An estimated 600 people visited this year’s open house at the Eastern Center for Arts and Technology (Eastern) Feb. 27.
Potential students, their families and Eastern alumni experienced a day in the life of Eastern students and the 14 career programs the school offers.
Eastern is one of five technology arts schools in Montgomery County. Its student body consists of high school students from nine school districts in the eastern section of the county, including Hatboro-Horsham, Upper Dublin, Abington and Upper Moreland.
“Everybody knows what a high school is; not everybody knows what a career center is,” Kurt Adam, Eastern’s assistant director, said. “We provide the students the world outside of our school.”
The school’s 14 career programs cover a wide variety of interests. Technical programs include construction, landscape contracting and electrical technologies. Art programs include commercial, cosmetology and culinary arts.
He said that whether or not a student decides to immediately pursue a career or seek further education, Eastern students gain a competitive edge because of the hands-on opportunities gained at the school.
“The opportunity is special,” Tom Campbell, a Hatboro-Horsham High School (HHHS) senior, said.
Campbell, who studies automotive technology at Eastern, said he came to the school because of the opportunity for hands-on learning, and to be with people who share similar interests.
“I’m with people who enjoy working with cars, and I connect better with them,” Campbell said.
Campbell was one of the many students, instructors and school administrators to greet and guide visitors during the open house. His particular role, as the SkillsUSA p.m. vice-president, represented the school’s student body.
Eastern students have the option of attending a.m. or p.m. arts or technology classes while attending their academic classes at their sending high school. Programs are typically attended by 11th and 12th grade students.
He said his daily transition from academic classes at HHHS in the morning to his afternoon automotive technology courses at Eastern, located in Willow Grove, doesn’t really feel like a transition at all.
“It’s like a normal day at school,” Campbell said. “Actually, it’s even better because I get to leave for lunch.”
The open house, which took place from 1 to 3:30 p.m., was catered by Eastern culinary students.
According to adjunct culinary arts instructor Kelly Ann Knorr, the students started off their day at 7 a.m. to prepare a V.I.P. brunch at the school, and then prepared hors d'oeuvres and small meals for open house visitors.
Food selections included the delicacies:
▪ Citrus-marinated shrimp cocktail
▪ Mortadella-smear bruschetta and assorted deviled eggs
▪ A carving station, featuring baked side of salmon with horseradish crust and hollandaise sauce
▪ An omelet station
▪ A baked goods station, featuring scones and muffins
According to Knorr, the culinary arts program at Eastern is one of the most attended programs at the school.
Knorr, a 2003 graduate of the program, went on to attend Johnson and Wales University, in Providence, R.I. Knorr went on to work at Disney World, in the Grand Floridian Resort and Spa and at the Polynesian Resort.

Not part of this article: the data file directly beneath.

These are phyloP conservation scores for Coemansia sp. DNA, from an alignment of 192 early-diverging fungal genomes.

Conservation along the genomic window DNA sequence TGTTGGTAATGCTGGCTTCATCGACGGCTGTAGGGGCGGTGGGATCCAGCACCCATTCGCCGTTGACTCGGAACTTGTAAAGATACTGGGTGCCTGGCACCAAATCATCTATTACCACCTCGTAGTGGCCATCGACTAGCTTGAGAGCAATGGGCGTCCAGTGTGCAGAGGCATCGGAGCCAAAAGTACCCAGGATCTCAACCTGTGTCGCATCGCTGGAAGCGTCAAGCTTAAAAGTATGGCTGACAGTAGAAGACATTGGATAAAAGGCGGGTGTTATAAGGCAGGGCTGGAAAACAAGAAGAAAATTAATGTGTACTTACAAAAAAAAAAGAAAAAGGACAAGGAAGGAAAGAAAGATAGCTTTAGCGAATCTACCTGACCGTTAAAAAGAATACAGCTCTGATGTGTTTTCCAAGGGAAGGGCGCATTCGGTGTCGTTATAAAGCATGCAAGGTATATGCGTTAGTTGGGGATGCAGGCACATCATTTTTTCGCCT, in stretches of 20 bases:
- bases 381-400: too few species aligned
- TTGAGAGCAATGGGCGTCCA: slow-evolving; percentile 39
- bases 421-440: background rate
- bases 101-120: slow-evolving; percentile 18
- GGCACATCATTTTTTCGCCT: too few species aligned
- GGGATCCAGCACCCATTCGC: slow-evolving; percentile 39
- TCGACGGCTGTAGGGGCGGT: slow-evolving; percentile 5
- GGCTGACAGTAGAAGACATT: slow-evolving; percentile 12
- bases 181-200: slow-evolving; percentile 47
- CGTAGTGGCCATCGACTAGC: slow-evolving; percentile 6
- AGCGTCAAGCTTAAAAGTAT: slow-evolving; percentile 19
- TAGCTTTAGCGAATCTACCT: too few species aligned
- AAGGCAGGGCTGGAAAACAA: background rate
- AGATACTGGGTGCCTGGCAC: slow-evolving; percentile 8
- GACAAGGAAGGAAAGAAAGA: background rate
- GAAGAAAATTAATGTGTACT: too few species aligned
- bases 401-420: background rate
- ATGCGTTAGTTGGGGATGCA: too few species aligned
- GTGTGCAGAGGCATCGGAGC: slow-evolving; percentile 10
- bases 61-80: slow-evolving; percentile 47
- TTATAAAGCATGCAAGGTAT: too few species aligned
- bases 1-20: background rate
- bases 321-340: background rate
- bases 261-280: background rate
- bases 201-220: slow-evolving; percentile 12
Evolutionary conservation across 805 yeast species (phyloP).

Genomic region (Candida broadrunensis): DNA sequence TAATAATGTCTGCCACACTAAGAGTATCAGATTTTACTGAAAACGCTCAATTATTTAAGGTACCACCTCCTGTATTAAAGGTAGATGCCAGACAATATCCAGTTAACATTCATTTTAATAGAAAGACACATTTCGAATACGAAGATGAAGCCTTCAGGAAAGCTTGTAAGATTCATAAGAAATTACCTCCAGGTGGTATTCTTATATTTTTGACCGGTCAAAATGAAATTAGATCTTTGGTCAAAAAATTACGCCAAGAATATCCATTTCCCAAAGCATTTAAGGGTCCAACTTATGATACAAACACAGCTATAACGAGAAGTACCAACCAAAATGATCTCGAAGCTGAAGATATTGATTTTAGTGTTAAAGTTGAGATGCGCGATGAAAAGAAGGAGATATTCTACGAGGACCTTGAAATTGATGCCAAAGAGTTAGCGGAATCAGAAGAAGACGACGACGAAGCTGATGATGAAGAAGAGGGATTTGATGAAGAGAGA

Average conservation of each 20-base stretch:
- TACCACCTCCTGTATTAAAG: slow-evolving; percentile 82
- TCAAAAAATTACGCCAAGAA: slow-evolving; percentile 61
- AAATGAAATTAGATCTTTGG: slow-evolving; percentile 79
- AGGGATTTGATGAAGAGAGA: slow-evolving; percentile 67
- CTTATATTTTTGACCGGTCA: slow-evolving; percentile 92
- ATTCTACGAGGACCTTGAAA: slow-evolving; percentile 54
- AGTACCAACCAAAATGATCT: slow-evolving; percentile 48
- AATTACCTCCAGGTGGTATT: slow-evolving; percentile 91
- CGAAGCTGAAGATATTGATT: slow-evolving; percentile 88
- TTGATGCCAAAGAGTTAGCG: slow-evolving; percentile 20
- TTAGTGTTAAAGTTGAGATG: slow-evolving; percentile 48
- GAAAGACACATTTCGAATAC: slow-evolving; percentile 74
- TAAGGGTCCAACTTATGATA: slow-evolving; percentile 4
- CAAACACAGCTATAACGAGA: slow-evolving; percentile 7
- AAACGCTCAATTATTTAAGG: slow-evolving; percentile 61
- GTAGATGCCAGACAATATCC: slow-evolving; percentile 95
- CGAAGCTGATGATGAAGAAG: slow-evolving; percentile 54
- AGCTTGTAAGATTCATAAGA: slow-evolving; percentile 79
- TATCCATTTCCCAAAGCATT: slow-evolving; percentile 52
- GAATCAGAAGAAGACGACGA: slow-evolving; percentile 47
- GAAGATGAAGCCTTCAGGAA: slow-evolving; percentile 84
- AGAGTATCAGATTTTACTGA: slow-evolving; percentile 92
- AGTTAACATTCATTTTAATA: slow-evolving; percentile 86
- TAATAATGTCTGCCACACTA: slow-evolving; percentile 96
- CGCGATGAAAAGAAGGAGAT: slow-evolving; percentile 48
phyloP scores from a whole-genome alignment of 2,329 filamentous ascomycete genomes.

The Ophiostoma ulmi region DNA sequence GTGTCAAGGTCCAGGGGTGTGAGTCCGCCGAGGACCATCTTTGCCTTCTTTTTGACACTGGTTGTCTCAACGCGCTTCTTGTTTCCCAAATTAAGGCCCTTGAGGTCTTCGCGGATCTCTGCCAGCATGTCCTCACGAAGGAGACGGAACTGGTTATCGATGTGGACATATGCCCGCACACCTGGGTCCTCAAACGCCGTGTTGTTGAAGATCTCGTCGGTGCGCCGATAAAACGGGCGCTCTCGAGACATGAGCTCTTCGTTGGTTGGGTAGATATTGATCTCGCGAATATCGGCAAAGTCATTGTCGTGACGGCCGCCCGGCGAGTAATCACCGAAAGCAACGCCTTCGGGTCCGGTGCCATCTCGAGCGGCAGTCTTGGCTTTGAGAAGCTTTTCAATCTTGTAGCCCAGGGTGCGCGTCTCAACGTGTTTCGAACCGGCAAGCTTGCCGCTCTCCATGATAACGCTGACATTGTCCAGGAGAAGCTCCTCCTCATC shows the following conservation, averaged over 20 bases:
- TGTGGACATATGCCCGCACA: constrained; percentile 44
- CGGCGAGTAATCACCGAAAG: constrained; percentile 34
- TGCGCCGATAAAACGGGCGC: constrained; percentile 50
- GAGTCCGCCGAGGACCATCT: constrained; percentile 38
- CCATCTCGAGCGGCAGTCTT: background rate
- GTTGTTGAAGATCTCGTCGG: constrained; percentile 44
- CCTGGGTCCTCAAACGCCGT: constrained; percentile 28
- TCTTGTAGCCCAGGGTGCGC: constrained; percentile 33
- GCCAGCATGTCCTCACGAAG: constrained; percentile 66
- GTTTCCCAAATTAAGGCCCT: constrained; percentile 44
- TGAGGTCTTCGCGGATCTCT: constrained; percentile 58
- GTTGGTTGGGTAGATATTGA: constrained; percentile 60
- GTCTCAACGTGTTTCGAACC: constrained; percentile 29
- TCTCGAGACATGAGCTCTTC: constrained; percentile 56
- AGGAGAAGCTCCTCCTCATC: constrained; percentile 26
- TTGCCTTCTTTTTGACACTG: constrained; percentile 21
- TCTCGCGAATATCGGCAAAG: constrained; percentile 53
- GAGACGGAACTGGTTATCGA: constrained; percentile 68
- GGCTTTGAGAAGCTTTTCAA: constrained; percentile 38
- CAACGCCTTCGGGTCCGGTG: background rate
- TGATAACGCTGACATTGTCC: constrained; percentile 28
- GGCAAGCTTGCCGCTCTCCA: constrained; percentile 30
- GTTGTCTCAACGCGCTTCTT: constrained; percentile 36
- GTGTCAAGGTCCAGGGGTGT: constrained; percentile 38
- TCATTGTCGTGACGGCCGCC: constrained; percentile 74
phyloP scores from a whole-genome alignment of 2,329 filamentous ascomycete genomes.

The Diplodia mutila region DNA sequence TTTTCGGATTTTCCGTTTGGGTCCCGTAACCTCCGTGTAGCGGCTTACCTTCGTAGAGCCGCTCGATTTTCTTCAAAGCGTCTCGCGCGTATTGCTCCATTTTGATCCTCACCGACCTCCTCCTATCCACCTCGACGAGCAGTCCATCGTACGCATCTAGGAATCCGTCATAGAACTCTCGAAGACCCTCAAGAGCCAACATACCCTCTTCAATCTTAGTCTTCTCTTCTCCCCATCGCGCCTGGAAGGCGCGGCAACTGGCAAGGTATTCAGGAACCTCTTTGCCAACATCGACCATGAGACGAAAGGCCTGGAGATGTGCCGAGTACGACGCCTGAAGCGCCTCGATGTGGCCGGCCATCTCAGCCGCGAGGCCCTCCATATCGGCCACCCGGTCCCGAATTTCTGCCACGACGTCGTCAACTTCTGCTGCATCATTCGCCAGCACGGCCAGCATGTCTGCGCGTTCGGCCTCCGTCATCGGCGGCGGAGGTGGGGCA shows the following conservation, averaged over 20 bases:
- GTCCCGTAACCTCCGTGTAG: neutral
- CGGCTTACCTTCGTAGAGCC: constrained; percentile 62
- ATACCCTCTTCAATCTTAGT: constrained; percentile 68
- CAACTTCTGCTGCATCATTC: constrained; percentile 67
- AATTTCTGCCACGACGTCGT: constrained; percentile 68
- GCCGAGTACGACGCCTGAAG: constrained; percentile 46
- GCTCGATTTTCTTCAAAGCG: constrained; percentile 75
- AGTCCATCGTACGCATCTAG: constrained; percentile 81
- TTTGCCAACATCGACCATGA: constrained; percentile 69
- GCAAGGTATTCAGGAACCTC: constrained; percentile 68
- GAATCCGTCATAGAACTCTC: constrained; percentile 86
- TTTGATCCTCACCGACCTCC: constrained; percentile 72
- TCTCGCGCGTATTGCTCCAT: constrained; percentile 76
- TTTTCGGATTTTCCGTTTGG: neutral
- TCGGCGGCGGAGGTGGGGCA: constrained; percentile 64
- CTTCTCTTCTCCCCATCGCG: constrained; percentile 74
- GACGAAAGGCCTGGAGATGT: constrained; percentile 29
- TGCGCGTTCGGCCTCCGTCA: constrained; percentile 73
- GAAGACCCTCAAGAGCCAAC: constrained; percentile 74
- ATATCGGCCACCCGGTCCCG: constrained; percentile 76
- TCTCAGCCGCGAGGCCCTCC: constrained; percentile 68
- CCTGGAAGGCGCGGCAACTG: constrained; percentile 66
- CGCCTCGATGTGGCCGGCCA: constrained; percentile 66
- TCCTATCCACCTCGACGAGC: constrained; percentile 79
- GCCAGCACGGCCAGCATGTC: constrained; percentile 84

She credits her time at Eastern as a gateway for the higher learning and job opportunities she has experienced.
“I knew I had a one-up against everybody when I went to college, and I knew what I wanted to do already,” Knorr said.
She is currently working at the Rittenhouse Hotel in Philadelphia, where she saw the opportunity to volunteer at her alma mater as part of the school’s Occupational Advisory Committee (OAC).
The OAC is made up of local business representatives who lend their guidance and expertise to students in their particular programs.
According to Tim Weaver, Eastern’s school improvement coordinator, the members of the OAC help students become attractive prospects to post-secondary schools or employers by keeping the skills taught in the classroom relevant to the skills needed outside the classroom.
Weaver said that some OACs have been with the school for over 20 years.
In addition to the OACs, Weaver said that the school guarantees that the skills learned at Eastern will remain relevant for up to one year after certification in their field. If the student lacks certain skills, the school will take the student back for further training.
“If we give students a certification of completion, we hold ourselves to it,” Weaver said.
Eastern students also get the opportunity to directly work in the field of their study.
According to Gary Devine, the welding program instructor, students in their second year of the program are matched with local businesses for a co-op.
“When they’re in their senior year, we phase them into industry,” Devine said. “And, when they graduate in June, they’ll have a full-time job waiting for them.”
Devine said that 90 percent of his certified welding students become employed at their co-op.
During the first year of the welding program, students are introduced to theory.
“We learn the theory behind it, how to read blue prints, and, instead of just learning how to weld, we are welding,” said Andrew Benischeck, Eastern Welding Program student and Upper Dublin High School senior.
Benischeck had attended Kennedy Kendrick Catholic High School, but didn’t want to commute to Royersford every day when the school became Pope John Paul II High School.
“I heard about Eastern, and found out they had a tech shop,” Benischeck said. “I visited one day, and said, ‘This looks like fun.’”
For more information, visit www.eastech.org.